Yes royalties exist; the JAMB agreement covers that; we both have our roles and responsibilities, which is confidential between the two parties.

Also we respect individual intellectual properties and we are even in talks with authors/instructors who have come up with content that we think is good for us. We will keep working to reach other parties as well.

How does this play out with other exams?

We will figure it out. We have contacted many of them but haven’t concluded. Its a long step that takes several efforts.

Aside the prize money from Airtel, do you have other investors? That Airtel bit though, is it a grant, equity investment or something else?

It’s a grant. It was given to all 7 startups on the CAS train. So the NGN 1 million cash prize does not translate into equity.

Well, for now, I have a couple of investors basically, 440NG and L5Lab. I have investors like Tomi Davies as well.

So, how much of the company do you still own?

I haven’t announced this before, but I still own about 55% of the company. Yes, almost half is gone. A lot has happened within one year.

A bit of a Pass.ng uncut there, thanks. Meanwhile, I love the sliding scale on your subscription model. It is optimized for longer term subscription. Does this work just so; draw in longer-term subscriptions?

That’s supposed to be the trend, but the outcome isn’t exactly like that. Most people still subscribe for the daily access fee, this is basically due to the average credit balance on their mobile phones. For many of those kids, NGN500 ($2) is a lot, but it’s interesting as we see people move from daily subscription to weekly

For us it’s about people who choose to convert from daily to weekly and then to monthly. That shows they have enjoyed the service and developed more trust in it. We are hoping to see more of that.

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Kindly give us a breakdown of Pass.ng’s audience profile. Who they are, how old, what gender and where they come from? PC versus mobile?

Ok. Age range; 15-24, very tech savvy audience. More than half are female. 90% of the traffic comes from mobile; the major reason the solution has to be fully mobile.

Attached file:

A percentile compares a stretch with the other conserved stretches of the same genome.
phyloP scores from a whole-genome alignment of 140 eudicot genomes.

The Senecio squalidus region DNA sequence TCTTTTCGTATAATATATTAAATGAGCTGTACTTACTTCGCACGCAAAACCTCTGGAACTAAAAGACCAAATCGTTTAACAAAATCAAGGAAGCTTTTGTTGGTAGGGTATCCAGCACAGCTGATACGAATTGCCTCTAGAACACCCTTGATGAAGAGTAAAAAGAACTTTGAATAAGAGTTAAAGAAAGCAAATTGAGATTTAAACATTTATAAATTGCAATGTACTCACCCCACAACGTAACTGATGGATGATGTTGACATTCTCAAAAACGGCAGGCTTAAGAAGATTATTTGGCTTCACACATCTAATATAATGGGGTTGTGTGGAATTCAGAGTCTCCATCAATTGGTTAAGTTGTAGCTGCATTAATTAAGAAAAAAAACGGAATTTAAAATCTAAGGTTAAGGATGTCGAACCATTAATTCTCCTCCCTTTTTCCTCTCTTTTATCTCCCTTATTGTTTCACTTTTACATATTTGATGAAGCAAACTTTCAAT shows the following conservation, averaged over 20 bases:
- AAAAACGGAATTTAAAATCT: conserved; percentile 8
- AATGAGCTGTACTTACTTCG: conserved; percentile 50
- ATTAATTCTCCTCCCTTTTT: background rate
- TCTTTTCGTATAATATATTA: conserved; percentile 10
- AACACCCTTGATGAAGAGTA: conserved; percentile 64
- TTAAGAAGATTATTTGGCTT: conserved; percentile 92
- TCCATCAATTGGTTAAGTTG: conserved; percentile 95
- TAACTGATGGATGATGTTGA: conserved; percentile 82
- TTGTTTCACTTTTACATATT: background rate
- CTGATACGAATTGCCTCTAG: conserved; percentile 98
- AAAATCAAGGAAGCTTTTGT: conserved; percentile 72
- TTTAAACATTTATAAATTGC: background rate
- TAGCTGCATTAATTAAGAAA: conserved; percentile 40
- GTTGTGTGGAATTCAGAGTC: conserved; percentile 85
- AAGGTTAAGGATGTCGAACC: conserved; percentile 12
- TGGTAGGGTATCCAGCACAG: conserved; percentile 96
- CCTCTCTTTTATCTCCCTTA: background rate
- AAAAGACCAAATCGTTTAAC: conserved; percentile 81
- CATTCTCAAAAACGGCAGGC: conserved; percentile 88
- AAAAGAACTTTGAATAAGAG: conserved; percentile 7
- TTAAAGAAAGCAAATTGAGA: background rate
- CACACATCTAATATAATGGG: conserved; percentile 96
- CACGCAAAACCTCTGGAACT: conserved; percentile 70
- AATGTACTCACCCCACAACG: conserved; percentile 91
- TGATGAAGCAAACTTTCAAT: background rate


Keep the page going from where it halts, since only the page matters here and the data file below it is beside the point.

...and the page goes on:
What insights have you had about your model from working with students and parents in the past months?

Looking at the demographics of our audience, this model currently works; they are tech savvy, social and the cost is affordable.

But another concern are the parents. since they could be an enforcer of the usage of the service or otherwise. In some case, they are the ones with the purchasing power, so we need to convince them more; that their kids can learn right from their mobile devices.

Some are skeptical on this approach. A parent / coach learning feedback is essential in this approach.

What are Pass.ng’s biggest challenges right now?

Getting the right set of people to work with to produce quality content is a big task that comes with its cost. Parents who don’t believe in EduTech or mobile learning tend not take the system seriously. Seeking endorsement from exam and regulatory bodies is also uneventful.

What’s next for Pass.ng?

Having learnt what and what doesn’t work, we want to focus on improving our services and expanding our operations to cater for more prep tests.

In short we want to scale.

Secondly, opening up a B2B channel would be a dream come true. By then, organizations and institutions would be able to employ our platform for their needs. A payment channel for everyone irrespective of their network is in pipeline, this will afford more users the opportunity to upgrade to a premium service.

All images via: Samson Abioye